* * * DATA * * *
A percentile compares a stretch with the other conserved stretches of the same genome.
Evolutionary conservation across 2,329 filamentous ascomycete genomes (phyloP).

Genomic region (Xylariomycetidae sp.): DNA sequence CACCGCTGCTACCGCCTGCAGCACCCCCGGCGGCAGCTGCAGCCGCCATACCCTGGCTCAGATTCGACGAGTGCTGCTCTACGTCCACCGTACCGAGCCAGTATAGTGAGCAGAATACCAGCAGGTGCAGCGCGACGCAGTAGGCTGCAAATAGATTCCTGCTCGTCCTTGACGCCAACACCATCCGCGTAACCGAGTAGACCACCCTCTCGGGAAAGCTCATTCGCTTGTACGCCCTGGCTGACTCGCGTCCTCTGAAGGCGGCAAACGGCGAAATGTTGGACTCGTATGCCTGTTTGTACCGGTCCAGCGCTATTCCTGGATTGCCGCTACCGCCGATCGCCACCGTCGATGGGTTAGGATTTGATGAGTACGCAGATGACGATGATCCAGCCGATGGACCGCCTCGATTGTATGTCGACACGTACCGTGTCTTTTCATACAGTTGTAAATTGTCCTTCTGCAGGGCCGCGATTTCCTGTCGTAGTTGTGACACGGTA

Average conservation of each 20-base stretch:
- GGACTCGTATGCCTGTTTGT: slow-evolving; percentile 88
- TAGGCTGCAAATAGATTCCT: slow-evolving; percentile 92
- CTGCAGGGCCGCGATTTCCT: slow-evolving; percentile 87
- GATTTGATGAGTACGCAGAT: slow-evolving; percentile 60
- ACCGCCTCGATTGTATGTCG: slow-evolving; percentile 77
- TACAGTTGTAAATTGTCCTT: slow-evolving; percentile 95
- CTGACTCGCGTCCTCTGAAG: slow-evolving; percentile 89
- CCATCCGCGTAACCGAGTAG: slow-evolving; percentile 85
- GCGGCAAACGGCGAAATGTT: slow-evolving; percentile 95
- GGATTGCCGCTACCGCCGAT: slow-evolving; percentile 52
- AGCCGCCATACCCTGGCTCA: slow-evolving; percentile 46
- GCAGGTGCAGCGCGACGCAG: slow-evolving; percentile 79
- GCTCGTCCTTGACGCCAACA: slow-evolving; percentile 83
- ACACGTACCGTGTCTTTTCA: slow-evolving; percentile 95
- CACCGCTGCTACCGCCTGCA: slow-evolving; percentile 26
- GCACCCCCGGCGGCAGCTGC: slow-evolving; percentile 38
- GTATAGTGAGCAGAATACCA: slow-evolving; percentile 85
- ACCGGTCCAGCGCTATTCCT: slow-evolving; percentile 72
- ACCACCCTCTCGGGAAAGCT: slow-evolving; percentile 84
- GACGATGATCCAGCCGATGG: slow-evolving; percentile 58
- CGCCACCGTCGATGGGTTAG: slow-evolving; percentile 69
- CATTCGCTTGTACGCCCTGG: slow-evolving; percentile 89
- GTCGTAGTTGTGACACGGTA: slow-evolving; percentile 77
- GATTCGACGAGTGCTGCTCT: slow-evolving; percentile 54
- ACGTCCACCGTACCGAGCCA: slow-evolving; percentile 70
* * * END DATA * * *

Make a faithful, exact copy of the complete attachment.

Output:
A percentile compares a stretch with the other conserved stretches of the same genome.
Evolutionary conservation across 2,329 filamentous ascomycete genomes (phyloP).

Genomic region (Xylariomycetidae sp.): DNA sequence CACCGCTGCTACCGCCTGCAGCACCCCCGGCGGCAGCTGCAGCCGCCATACCCTGGCTCAGATTCGACGAGTGCTGCTCTACGTCCACCGTACCGAGCCAGTATAGTGAGCAGAATACCAGCAGGTGCAGCGCGACGCAGTAGGCTGCAAATAGATTCCTGCTCGTCCTTGACGCCAACACCATCCGCGTAACCGAGTAGACCACCCTCTCGGGAAAGCTCATTCGCTTGTACGCCCTGGCTGACTCGCGTCCTCTGAAGGCGGCAAACGGCGAAATGTTGGACTCGTATGCCTGTTTGTACCGGTCCAGCGCTATTCCTGGATTGCCGCTACCGCCGATCGCCACCGTCGATGGGTTAGGATTTGATGAGTACGCAGATGACGATGATCCAGCCGATGGACCGCCTCGATTGTATGTCGACACGTACCGTGTCTTTTCATACAGTTGTAAATTGTCCTTCTGCAGGGCCGCGATTTCCTGTCGTAGTTGTGACACGGTA

Average conservation of each 20-base stretch:
- GGACTCGTATGCCTGTTTGT: slow-evolving; percentile 88
- TAGGCTGCAAATAGATTCCT: slow-evolving; percentile 92
- CTGCAGGGCCGCGATTTCCT: slow-evolving; percentile 87
- GATTTGATGAGTACGCAGAT: slow-evolving; percentile 60
- ACCGCCTCGATTGTATGTCG: slow-evolving; percentile 77
- TACAGTTGTAAATTGTCCTT: slow-evolving; percentile 95
- CTGACTCGCGTCCTCTGAAG: slow-evolving; percentile 89
- CCATCCGCGTAACCGAGTAG: slow-evolving; percentile 85
- GCGGCAAACGGCGAAATGTT: slow-evolving; percentile 95
- GGATTGCCGCTACCGCCGAT: slow-evolving; percentile 52
- AGCCGCCATACCCTGGCTCA: slow-evolving; percentile 46
- GCAGGTGCAGCGCGACGCAG: slow-evolving; percentile 79
- GCTCGTCCTTGACGCCAACA: slow-evolving; percentile 83
- ACACGTACCGTGTCTTTTCA: slow-evolving; percentile 95
- CACCGCTGCTACCGCCTGCA: slow-evolving; percentile 26
- GCACCCCCGGCGGCAGCTGC: slow-evolving; percentile 38
- GTATAGTGAGCAGAATACCA: slow-evolving; percentile 85
- ACCGGTCCAGCGCTATTCCT: slow-evolving; percentile 72
- ACCACCCTCTCGGGAAAGCT: slow-evolving; percentile 84
- GACGATGATCCAGCCGATGG: slow-evolving; percentile 58
- CGCCACCGTCGATGGGTTAG: slow-evolving; percentile 69
- CATTCGCTTGTACGCCCTGG: slow-evolving; percentile 89
- GTCGTAGTTGTGACACGGTA: slow-evolving; percentile 77
- GATTCGACGAGTGCTGCTCT: slow-evolving; percentile 54
- ACGTCCACCGTACCGAGCCA: slow-evolving; percentile 70